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Last modified: Tuesday, February 28, 2012

IU course about geologic time featured in the Journal of College Science Teaching

Feb. 28, 2012

BLOOMINGTON, Ind. -- Faculty and staff at Indiana University Bloomington have shown how integrating course learning outcomes with active learning techniques and course assignments can help students gain an understanding of geologic time, the division of Earth's history into units that stretch many millions or even billions of years.

They suggest the approach can help students overcome similar "bottlenecks" that prevent in-depth learning in other fields -- just as students in an undergraduate class in environmental geology gained basic understanding of geologic time and grew confident in their ability to use the concept.

Professor Chen Zhu's Environmental Geology course

Students Alicia Pardoski, Adelye Seng and Bayli Payne, from right, confer with associate instructor Will Simmons, left, during a recent lab in professor Chen Zhu's environmental geology course.

Print-Quality Photo

Their article, "Looking Back to Move Ahead: How Students Learn Geologic Time by Predicting Future Environmental Impacts," was published in the current issue of the Journal of College Science Teaching. Authors are professor Chen Zhu and associate professor Claudia C. Johnson of the Department of Geological Sciences; George Rehrey, a consultant with the Center for Innovative Teaching and Learning; and Brooke Treadwell, a graduate student in the School of Education.

Zhu said comprehending geologic time is often a big challenge for students, especially those without a strong science background. It's hard for them to make sense of processes that take place outside the scope of their own lives, much less over many thousands of lifetimes.

The problem presents a "bottleneck," a term coined by IU scholars David Pace and Joan Middendorf and colleagues in their Scholarship of Teaching and Learning research on "decoding the disciplines" to describe the place where many students get stuck and can't progress to expert-level thinking on a given topic or key concept.

"In this case, if students can't understand and apply the immensity of geologic time, they aren't going to succeed in the course," Rehrey said.

In the environmental geology course, designed for non-science majors, Zhu used labs and projects in which students created "distance metaphors" to visualize the immensity of geologic time: that the Earth is nearly 4.6 billion years old, that dinosaurs and other organisms evolved and went extinct over periods of hundreds of millions of years, etc. For example, students used rolls of toilet paper and paper towels to represent units of geologic time, demarcating events in the Earth's past.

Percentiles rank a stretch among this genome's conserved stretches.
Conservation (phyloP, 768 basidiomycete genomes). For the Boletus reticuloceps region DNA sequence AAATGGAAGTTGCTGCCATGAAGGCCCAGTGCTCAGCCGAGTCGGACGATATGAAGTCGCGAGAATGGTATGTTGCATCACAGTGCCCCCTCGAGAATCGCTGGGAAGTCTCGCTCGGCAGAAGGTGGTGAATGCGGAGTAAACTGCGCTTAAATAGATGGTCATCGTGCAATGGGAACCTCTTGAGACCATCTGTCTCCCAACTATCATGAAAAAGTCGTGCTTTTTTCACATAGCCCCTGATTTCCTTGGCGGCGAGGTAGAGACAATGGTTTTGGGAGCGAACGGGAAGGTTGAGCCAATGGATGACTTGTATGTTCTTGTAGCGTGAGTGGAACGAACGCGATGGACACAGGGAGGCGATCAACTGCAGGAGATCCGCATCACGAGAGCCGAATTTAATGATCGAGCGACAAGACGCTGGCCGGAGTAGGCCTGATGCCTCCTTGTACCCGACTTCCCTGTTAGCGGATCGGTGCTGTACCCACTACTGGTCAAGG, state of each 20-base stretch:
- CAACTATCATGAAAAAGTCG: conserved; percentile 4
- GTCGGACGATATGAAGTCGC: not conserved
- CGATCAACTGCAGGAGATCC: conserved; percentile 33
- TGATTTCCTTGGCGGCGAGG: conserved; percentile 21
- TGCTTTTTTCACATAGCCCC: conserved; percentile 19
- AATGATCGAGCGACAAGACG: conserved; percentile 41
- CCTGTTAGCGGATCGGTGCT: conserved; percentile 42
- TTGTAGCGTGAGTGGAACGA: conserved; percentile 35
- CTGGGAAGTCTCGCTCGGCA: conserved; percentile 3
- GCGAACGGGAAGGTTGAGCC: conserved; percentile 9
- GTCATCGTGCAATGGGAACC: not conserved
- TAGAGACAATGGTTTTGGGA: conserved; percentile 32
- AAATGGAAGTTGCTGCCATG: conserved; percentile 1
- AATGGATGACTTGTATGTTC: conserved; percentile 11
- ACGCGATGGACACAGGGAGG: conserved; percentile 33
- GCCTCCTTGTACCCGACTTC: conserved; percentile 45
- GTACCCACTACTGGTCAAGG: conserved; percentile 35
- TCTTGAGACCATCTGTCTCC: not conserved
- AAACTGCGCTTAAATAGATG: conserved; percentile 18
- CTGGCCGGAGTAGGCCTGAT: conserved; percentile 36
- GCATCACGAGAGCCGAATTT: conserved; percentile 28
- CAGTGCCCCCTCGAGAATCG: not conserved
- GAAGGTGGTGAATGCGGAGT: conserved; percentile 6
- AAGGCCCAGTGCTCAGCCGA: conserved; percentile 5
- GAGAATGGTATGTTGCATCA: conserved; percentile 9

While the idea of visualizing geologic time wasn't particularly new, what was novel was the way the course integrated real-world issues with other assignments in order to actively engage students as they extended their thinking about geologic time into the future instead of the past. The students assessed issues related to the Yucca Mountain waste repository in Nevada, required to secure high-level nuclear waste for at least 1 million years. And they studied the contribution to global warming of IU Bloomington's coal-fired Central Heating Plant in the context of glacial cycles and background levels of greenhouse gases prior to industrialization.

"The idea is to introduce environmental concerns that students can relate to in their daily lives, and that are very much tied up with the concept of geologic time," Zhu said.

Learning of geologic time was assessed through a series of test questions, surveys and assignments, including a final case-study problem in which students advocated a position on closing the campus heating plant, making use of the concept of geologic time and using scientific data and graphs to make an evidenced-informed scientific argument.

Almost two-thirds of students demonstrated basic understanding of geologic time through the assessment. Also, surveys administered at the start and end of the semester showed that students' self-reported confidence in their understanding of geologic time increased dramatically during the course.

"A remarkable feature of this research is the collaboration of geologists with a faculty development specialist and a graduate student from education," said Craig Nelson, professor emeritus of biology and a longtime leader at IU Bloomington of the Scholarship of Teaching and Learning, which uses research and scholarship to improve the teaching of undergraduates.

"This breadth really increased the depth and significance of the paper," Nelson said. "Although still quite rare elsewhere, such collaboration grows naturally out of the nationally leading Scholarship of Teaching and Learning program at IU Bloomington, which Rehrey directs."

The Journal of College Science Teaching article is available through IU Libraries. Rehrey can be reached at 812-856-4231 or To speak with Zhu, please contact Steve Hinnefeld at IU Communications, 812-856-3488 or